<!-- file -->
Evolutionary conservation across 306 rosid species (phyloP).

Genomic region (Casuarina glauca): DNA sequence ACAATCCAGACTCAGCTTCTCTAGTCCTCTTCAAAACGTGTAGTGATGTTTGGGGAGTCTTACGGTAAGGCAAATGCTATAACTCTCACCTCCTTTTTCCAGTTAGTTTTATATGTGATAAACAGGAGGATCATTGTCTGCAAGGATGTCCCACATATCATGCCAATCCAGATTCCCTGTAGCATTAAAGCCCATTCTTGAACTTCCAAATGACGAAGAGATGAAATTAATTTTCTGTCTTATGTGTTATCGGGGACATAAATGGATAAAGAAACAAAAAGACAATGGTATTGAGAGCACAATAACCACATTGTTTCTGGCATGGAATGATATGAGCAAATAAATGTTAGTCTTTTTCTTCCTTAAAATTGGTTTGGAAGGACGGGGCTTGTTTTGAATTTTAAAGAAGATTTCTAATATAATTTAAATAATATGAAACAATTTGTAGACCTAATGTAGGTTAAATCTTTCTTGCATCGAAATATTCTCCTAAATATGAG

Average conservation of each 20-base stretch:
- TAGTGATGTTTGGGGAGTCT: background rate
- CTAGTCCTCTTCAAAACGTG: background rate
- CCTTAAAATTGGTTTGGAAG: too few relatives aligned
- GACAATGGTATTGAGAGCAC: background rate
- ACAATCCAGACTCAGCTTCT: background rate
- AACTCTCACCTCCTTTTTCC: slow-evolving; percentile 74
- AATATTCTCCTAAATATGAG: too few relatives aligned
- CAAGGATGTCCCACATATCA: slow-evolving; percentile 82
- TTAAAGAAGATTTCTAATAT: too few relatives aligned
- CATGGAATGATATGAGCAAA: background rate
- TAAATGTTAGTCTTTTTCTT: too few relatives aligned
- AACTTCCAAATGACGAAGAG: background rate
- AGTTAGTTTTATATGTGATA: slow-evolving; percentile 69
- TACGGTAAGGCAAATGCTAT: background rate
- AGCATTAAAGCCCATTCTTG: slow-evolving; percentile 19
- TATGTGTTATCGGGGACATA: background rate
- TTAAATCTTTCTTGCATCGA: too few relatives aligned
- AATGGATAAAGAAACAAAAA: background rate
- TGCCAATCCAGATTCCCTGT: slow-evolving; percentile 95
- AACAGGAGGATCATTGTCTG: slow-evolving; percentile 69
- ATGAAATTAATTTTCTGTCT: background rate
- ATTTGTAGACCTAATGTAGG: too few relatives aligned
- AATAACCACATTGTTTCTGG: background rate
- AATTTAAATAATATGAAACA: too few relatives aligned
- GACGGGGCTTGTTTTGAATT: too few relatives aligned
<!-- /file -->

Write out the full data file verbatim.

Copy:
Evolutionary conservation across 306 rosid species (phyloP).

Genomic region (Casuarina glauca): DNA sequence ACAATCCAGACTCAGCTTCTCTAGTCCTCTTCAAAACGTGTAGTGATGTTTGGGGAGTCTTACGGTAAGGCAAATGCTATAACTCTCACCTCCTTTTTCCAGTTAGTTTTATATGTGATAAACAGGAGGATCATTGTCTGCAAGGATGTCCCACATATCATGCCAATCCAGATTCCCTGTAGCATTAAAGCCCATTCTTGAACTTCCAAATGACGAAGAGATGAAATTAATTTTCTGTCTTATGTGTTATCGGGGACATAAATGGATAAAGAAACAAAAAGACAATGGTATTGAGAGCACAATAACCACATTGTTTCTGGCATGGAATGATATGAGCAAATAAATGTTAGTCTTTTTCTTCCTTAAAATTGGTTTGGAAGGACGGGGCTTGTTTTGAATTTTAAAGAAGATTTCTAATATAATTTAAATAATATGAAACAATTTGTAGACCTAATGTAGGTTAAATCTTTCTTGCATCGAAATATTCTCCTAAATATGAG

Average conservation of each 20-base stretch:
- TAGTGATGTTTGGGGAGTCT: background rate
- CTAGTCCTCTTCAAAACGTG: background rate
- CCTTAAAATTGGTTTGGAAG: too few relatives aligned
- GACAATGGTATTGAGAGCAC: background rate
- ACAATCCAGACTCAGCTTCT: background rate
- AACTCTCACCTCCTTTTTCC: slow-evolving; percentile 74
- AATATTCTCCTAAATATGAG: too few relatives aligned
- CAAGGATGTCCCACATATCA: slow-evolving; percentile 82
- TTAAAGAAGATTTCTAATAT: too few relatives aligned
- CATGGAATGATATGAGCAAA: background rate
- TAAATGTTAGTCTTTTTCTT: too few relatives aligned
- AACTTCCAAATGACGAAGAG: background rate
- AGTTAGTTTTATATGTGATA: slow-evolving; percentile 69
- TACGGTAAGGCAAATGCTAT: background rate
- AGCATTAAAGCCCATTCTTG: slow-evolving; percentile 19
- TATGTGTTATCGGGGACATA: background rate
- TTAAATCTTTCTTGCATCGA: too few relatives aligned
- AATGGATAAAGAAACAAAAA: background rate
- TGCCAATCCAGATTCCCTGT: slow-evolving; percentile 95
- AACAGGAGGATCATTGTCTG: slow-evolving; percentile 69
- ATGAAATTAATTTTCTGTCT: background rate
- ATTTGTAGACCTAATGTAGG: too few relatives aligned
- AATAACCACATTGTTTCTGG: background rate
- AATTTAAATAATATGAAACA: too few relatives aligned
- GACGGGGCTTGTTTTGAATT: too few relatives aligned